FIG. 2 is a block diagram of a conventional prior art digital DPSK demodulator;
FIG. 3 is a block diagram of a novel digital gain control circuit constructed in accordance with the invention;
FIG. 3A is a graphical representation of the signals present at several points in FIG. 3;
FIG. 3B illustrates an alternative form for FIG. 3 to provide a RMS gain control in lieu of the average illustrated in FIG. 3;
FIG. 4 is a table illustrating the form which the input signal to the gain control may take;
FIG. 5 is a graph illustrating the normalizing range of the gain control circuit; and
FIG. 6 is a series of graphs illustrating equivalent analog signals at several points in the circuit;
The modulated analog signals are applied to an analog to digital converter 20 of FIG. 3 which at some fixed sampling rate, preferably in the order of 8000 samples per second, samples the analog signal and provides a coded digital output indicative of the amplitude and sign of the signal at each of the sample times. These outputs may typically take the form illustrated in the table of FIG. 4 in which the high order bit, that is, the bit on the left is a sign bit and in which 0 indicates positive values and a 1 indicates negative values. The range of numbers from the most negative value will go from all zeroes progressively to all ones and switch to all zeroes again with a zero sign bit for a zero value and from a one in the low order bit with all zeroes to all ones except for the zero in the high order bit. The output So from analog to digital converter 30 is applied to a 2's complement multiplier, such as a Booth multipler, 21, where it is multiplied by a gain control signal |s1 |. Gain control signal |s1 | is supplied from a feedback loop and the generation of this signal will be described as the description continues. The signal |s1 | is magnitude only and thus no change in the sign of the signal So will occur during the course of the multiplication in multiplier 21. The output of multiplier 21 is indicated in the drawing as S1 and is equal to the product of |s1 | and So. The signal S1 constitutes the output signal for the digital automatic gain control circuit.
The signal S1 is applied to a full adder circuit 22. All of the bits except for the sign bit are applied to one input of this adder. All zeroes is applied to the other input of adder 22. The sign bit is applied to the control input of adder 22 and controls whether or not the adder will perform an addition or a subtraction. If the sign bit is positive, that is, zero, the bits applied to the input of full adder 22 from the output of multiplier 21 will be passed through the adder unchanged. If the sign bit is a negative, that is, the sign bit is 1, the adder will provide an output equal to the magnitude of the difference between 0 and the number applied which is the sign inversion of the input in 2's complement representation. This in effect amounts to an invert of all of the bits of the number applied to the input of full adder 22 from multiplier 21 and the addition of a 1 bit at the least significant bit level. It has been assumed in the description thus far and in the description which follows that a sixteen bit number is used in the processing throughout the circuits. If a different number of bits are utilized, some of the circuits will require minor changes in the constants supplied thereto. This will become apparent as the description continues. The graphs shown in FIG. 3A indicate the processes described thus far. Graph A shows a sinusoidal analog signal. Graph B indicates the magnitude and sign of the digital values supplied by the A to D converter 20 and graph C indicates the rectification which takes place in those signals in the full adder circuit 22. Using the full adder 22 as illustrated and described above, the gain control will normalize the output signal to a level having a specified average value. A multiplier 22' as illustrated in FIG. 3B may be substituted for full adder 22 in which case normalization will be about the RMS value since multiplier 22' provides the square of the input signal S1 at its output.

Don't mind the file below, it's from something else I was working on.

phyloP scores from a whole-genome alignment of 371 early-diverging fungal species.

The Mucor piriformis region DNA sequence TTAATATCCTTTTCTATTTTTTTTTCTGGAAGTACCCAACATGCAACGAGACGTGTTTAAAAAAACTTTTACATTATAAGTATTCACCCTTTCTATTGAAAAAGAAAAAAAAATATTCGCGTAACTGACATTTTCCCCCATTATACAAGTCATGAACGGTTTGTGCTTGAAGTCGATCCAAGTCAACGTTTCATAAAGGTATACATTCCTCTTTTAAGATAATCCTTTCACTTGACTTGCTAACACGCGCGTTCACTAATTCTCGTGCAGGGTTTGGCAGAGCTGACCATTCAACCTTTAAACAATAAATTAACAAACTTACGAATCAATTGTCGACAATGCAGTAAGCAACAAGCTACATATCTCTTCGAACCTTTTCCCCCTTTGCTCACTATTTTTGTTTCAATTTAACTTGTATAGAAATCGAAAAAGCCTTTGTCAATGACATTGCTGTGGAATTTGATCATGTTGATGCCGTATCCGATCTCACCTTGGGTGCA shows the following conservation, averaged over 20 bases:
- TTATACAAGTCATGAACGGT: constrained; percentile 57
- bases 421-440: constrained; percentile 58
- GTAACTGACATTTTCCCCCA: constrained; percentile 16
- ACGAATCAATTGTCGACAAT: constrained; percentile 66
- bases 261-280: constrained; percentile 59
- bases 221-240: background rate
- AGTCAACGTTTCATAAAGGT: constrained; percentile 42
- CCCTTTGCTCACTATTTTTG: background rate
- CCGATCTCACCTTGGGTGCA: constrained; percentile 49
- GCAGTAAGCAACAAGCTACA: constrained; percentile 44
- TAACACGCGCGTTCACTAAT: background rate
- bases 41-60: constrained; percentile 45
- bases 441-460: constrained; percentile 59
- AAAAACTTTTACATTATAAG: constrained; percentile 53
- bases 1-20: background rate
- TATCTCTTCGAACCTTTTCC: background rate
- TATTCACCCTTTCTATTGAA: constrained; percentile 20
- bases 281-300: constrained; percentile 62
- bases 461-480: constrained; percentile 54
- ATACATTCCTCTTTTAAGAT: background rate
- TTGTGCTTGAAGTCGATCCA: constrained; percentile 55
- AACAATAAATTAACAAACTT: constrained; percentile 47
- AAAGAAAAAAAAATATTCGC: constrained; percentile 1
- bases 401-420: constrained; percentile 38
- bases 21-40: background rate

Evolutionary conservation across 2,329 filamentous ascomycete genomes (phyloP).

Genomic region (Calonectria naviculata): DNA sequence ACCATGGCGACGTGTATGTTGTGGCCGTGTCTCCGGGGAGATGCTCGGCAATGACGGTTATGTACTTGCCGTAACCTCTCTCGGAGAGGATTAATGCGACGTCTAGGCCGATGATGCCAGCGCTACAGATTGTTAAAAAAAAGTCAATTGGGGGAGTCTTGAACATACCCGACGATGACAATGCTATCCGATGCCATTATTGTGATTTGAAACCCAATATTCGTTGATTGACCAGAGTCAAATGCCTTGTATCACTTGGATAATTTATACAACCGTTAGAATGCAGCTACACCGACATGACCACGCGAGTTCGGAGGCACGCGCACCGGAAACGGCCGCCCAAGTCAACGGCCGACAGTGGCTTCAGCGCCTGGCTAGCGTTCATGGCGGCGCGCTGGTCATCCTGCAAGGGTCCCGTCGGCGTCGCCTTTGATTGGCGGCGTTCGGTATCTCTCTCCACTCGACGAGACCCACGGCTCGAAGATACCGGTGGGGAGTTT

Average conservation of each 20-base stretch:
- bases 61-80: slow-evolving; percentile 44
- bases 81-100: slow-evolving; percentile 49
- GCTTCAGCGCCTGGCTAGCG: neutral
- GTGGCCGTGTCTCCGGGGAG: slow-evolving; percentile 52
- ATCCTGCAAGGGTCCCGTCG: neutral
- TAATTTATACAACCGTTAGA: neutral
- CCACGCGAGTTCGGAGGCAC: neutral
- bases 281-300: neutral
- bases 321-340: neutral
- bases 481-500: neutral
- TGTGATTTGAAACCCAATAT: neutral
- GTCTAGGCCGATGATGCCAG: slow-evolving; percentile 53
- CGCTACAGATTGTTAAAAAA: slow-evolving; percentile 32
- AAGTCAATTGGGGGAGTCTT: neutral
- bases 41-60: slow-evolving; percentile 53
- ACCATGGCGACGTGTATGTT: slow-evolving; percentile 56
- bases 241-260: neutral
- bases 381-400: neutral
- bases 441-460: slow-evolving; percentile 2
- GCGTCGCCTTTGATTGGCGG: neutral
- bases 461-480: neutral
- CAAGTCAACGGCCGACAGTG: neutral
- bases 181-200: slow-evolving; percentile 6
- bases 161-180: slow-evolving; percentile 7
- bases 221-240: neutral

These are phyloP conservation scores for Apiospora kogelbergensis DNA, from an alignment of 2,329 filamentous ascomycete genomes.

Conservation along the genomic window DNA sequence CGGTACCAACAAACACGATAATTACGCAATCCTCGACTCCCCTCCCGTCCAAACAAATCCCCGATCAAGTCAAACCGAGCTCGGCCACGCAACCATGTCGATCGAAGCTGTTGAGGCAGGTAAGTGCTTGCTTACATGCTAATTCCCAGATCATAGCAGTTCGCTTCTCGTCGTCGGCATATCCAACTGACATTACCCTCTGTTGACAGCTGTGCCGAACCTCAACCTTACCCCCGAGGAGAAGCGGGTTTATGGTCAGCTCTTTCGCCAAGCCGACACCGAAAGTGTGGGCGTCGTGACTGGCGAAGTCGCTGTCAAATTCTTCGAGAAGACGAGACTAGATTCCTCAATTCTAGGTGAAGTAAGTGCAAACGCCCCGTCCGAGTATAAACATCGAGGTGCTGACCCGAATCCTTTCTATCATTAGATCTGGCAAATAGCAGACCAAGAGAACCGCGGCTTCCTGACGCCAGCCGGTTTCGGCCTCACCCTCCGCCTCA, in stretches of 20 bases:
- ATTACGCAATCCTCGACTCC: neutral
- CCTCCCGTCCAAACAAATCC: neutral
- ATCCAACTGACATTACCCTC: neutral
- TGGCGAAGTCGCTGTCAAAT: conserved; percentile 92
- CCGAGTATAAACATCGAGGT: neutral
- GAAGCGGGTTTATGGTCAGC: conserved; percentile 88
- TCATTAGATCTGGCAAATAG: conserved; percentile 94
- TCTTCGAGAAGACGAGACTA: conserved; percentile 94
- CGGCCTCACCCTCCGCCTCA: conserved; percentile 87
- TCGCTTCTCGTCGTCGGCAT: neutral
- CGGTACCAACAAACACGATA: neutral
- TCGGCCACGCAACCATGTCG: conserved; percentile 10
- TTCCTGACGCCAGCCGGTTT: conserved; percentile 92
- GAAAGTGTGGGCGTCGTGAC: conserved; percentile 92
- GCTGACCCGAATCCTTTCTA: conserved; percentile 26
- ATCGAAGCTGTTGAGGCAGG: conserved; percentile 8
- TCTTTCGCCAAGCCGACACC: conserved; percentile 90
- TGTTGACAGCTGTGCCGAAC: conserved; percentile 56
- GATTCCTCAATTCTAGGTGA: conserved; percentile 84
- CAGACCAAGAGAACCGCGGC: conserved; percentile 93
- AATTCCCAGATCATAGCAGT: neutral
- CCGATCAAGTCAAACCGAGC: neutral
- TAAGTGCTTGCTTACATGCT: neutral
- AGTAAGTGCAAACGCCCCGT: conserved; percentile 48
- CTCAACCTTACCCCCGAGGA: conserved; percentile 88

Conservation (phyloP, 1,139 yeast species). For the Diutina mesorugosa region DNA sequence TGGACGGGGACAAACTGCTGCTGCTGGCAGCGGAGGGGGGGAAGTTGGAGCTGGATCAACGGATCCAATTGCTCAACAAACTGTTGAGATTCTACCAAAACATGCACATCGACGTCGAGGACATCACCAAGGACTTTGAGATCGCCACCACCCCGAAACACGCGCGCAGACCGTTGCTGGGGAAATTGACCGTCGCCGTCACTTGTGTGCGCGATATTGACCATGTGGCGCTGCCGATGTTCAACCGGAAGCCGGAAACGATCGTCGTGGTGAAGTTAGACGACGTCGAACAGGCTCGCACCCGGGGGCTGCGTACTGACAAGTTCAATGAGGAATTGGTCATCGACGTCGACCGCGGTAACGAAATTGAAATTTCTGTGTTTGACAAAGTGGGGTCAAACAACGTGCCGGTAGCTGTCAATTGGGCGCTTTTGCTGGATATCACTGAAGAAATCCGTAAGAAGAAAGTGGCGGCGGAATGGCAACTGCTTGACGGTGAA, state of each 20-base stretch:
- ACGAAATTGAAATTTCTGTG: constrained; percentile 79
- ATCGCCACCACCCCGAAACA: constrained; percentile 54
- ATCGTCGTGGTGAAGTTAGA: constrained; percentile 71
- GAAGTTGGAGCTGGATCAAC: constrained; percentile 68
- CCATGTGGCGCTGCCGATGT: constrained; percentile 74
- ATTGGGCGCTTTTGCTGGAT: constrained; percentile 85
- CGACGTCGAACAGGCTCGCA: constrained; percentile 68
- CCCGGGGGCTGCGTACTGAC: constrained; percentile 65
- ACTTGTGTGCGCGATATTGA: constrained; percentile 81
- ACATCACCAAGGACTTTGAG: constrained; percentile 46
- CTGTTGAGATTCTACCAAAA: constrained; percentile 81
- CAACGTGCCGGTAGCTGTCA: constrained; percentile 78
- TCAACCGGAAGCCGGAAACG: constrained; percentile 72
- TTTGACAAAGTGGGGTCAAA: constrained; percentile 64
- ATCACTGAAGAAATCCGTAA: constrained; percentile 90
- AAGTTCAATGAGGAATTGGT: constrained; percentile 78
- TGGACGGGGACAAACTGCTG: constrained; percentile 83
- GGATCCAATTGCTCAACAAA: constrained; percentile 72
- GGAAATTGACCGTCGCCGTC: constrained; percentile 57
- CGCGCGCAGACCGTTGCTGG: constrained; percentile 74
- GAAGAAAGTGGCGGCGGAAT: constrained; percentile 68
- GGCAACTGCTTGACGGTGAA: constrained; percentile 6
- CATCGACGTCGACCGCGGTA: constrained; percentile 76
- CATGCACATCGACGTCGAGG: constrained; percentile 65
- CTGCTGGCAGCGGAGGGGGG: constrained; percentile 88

The magnitude of |S1 | is applied to one input of an adder circuit 23. The other input of adder circuit 23 is derived from a multiplier 24 which is a product of a constant -k 1 and the output of one of two generators 25-1 or 25-2. Generator 25-1 provides an output signal which has a sign bit 0 and 15 one bits when selected as will be described hereinafter while generator 25-2 provides an output which has a negative sign bit which is a one and all the remaining bits are zero except for the lowest order bit which is a one. The output of generator 25-1 represents the largest positive value in the system while the output of generator 25-2 represents the next to largest negative value possible. The sign of the output of multiplier 24 will be negative if generator 25-1 provides the output for the input to the multiplier and positive if generator 25-2 provides the output. The magnitude of constant k1 sets the gain level for the circuit and the selection of generators 25-1 and 25-2 provide for a search mode in the event no signal S1 is present for an extended period of time. The selection process for generators 25-1 and 25-2 will be described subsequently.